Caritas Jerusalem reports on children caught in the crossfire

 Mo'een Salem Abu Libda is 12 years old and lives on the frontline of the Intifada, in Block O in Rafah in the southern Gaza Strip. It is one of the most dangerous places on earth. "The gunfire doesn't stop day and night," she told Caritas Jerusalem. "Watching the Israeli bulldozers demolishing houses or just driving around is routine for me." Around half of Gaza's 1 million inhabitants are less than 16 years old and these children literally have been caught in the crossfire of the Palestinian-Israeli conflict. As of 4 April 2003, 447 children under the age of 17 years have been killed since the outbreak of the Intifada in September 2000 (Miftah statistics). Thousands more are emotionally scarred by the violence they have seen. Khowla El Nasr lives with her mother and six young boys on the main road in Beit Hanoun in the Gaza Strip. Her husband was killed in December 2002, shot in the chest by an Israeli sniper. "Life is very hard," she begins. Her husband worked for the municipality and supported the family on 1,200 shekels a month (US $250). Following his death the family receives just 400 shekels, "not even enough to buy soap" Khowla complains. The boys' grandmother, however, was worried about the children's upbringing, "since their father died, there has been no respect for their mother. There is no discipline and no control. The children do what they want." "The real problem is psychological," Khowla stressed. "When the tanks come, or the helicopters, Samer (the youngest child) comes and hugs me. He tells me that although he is scared, if he is shot, he will then go to heaven like his father. What can I say, how can I comfort them?" Khowla's oldest son, Abed, is 13 years old. Although he speaks like a young politician, Abed wants to become a doctor, as his father dreamed for him. He wanted to explain how he felt, "I feel very sad," he said. "I have lost my security. They (the Israelis) are killing our people, bulldozing our land this makes me very angry. Is there anyone in the world like the Israelis, killing children, destroying people's homes and attacking mosques?" Asked about how he saw the future, he said, "Hopefully we will get our freedom, but it is hard to see any sort of future." Nahil Bassouna is 15 years old and lives in Beit Hanoun in the Gaza Strip. His father was killed during an Israeli incursion into the north of the Gaza Strip over Eid al-Fitr, the Muslim festival marking the end of the holy month of Ramadan. Nahil explained that he was shot in a gun battle. The ambulances were prevented from reaching him and he died some hours later. The family were unable to see him a last time because of the tank outside their house. "It was a big shock." Nahil said. "We have lost everything and now there is just a big hole. I am responsible for my six brothers and sisters. I am trying to fill the gap and behave like Dad did, and respect my mother and do what she asks. But I miss my father." Ma'ema, Nahil's sister, is 17 years old. She listened to what her brother had to say, and then added thoughtfully, "There is no future; Dad is not here so we have no future."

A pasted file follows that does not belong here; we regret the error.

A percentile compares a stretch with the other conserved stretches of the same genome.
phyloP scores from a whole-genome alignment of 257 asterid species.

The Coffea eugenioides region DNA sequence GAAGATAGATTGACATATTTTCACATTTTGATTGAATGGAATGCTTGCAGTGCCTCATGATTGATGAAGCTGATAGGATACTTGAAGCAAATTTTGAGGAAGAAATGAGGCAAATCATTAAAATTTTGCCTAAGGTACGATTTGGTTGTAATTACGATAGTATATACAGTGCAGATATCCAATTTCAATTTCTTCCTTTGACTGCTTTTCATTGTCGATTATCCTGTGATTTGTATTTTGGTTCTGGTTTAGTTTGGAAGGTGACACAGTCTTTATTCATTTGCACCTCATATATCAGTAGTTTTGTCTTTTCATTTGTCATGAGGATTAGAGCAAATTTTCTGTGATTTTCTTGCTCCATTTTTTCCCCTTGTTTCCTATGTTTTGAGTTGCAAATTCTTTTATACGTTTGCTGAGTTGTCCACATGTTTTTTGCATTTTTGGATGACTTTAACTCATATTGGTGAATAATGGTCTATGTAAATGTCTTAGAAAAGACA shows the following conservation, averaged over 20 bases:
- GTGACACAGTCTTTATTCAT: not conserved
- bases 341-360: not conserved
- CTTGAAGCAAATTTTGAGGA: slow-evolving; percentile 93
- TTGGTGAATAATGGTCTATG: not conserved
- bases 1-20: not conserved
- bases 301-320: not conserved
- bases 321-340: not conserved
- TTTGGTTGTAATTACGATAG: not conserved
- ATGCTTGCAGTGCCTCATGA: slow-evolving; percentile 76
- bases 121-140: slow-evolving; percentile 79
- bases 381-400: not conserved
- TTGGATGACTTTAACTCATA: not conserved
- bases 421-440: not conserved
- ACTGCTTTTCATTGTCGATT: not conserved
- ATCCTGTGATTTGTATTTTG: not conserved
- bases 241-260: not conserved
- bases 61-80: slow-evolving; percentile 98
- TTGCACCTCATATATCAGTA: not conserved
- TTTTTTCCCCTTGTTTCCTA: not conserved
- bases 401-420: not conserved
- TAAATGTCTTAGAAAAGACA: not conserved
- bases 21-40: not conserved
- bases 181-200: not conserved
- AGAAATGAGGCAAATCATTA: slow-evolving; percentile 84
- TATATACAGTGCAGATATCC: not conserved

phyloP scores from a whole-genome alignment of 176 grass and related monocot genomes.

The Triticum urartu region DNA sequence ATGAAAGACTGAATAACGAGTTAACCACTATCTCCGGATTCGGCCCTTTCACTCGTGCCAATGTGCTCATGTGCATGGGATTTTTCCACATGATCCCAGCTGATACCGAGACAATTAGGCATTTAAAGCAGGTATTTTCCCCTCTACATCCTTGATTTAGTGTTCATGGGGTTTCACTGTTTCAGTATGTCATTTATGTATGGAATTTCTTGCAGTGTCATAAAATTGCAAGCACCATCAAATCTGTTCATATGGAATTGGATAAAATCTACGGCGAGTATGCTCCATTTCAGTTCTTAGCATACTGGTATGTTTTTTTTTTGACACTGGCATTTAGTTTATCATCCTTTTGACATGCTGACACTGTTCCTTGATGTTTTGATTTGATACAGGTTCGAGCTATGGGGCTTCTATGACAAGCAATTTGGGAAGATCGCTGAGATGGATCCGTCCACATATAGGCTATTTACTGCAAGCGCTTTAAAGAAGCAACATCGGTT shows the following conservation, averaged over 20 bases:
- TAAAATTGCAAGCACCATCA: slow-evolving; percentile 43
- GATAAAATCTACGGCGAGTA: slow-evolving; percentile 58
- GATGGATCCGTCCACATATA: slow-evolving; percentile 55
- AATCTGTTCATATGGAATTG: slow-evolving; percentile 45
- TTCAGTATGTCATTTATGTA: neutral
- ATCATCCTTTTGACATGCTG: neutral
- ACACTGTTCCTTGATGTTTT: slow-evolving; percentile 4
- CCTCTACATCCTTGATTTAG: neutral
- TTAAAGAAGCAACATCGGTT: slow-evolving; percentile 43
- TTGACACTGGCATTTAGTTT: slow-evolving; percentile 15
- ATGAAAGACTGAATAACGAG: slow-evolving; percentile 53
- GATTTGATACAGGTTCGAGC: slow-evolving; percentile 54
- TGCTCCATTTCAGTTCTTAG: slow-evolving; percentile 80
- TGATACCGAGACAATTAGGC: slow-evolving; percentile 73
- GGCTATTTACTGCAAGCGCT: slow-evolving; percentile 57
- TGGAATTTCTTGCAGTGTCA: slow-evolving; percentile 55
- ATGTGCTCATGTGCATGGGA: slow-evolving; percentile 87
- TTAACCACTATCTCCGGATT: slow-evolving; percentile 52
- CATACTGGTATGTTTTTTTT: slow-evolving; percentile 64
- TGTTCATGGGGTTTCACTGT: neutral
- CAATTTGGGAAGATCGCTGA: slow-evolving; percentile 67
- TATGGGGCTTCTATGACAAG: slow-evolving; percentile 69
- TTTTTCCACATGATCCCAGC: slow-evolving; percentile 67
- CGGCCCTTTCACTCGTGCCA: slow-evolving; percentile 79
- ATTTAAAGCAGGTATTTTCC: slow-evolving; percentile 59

Share this story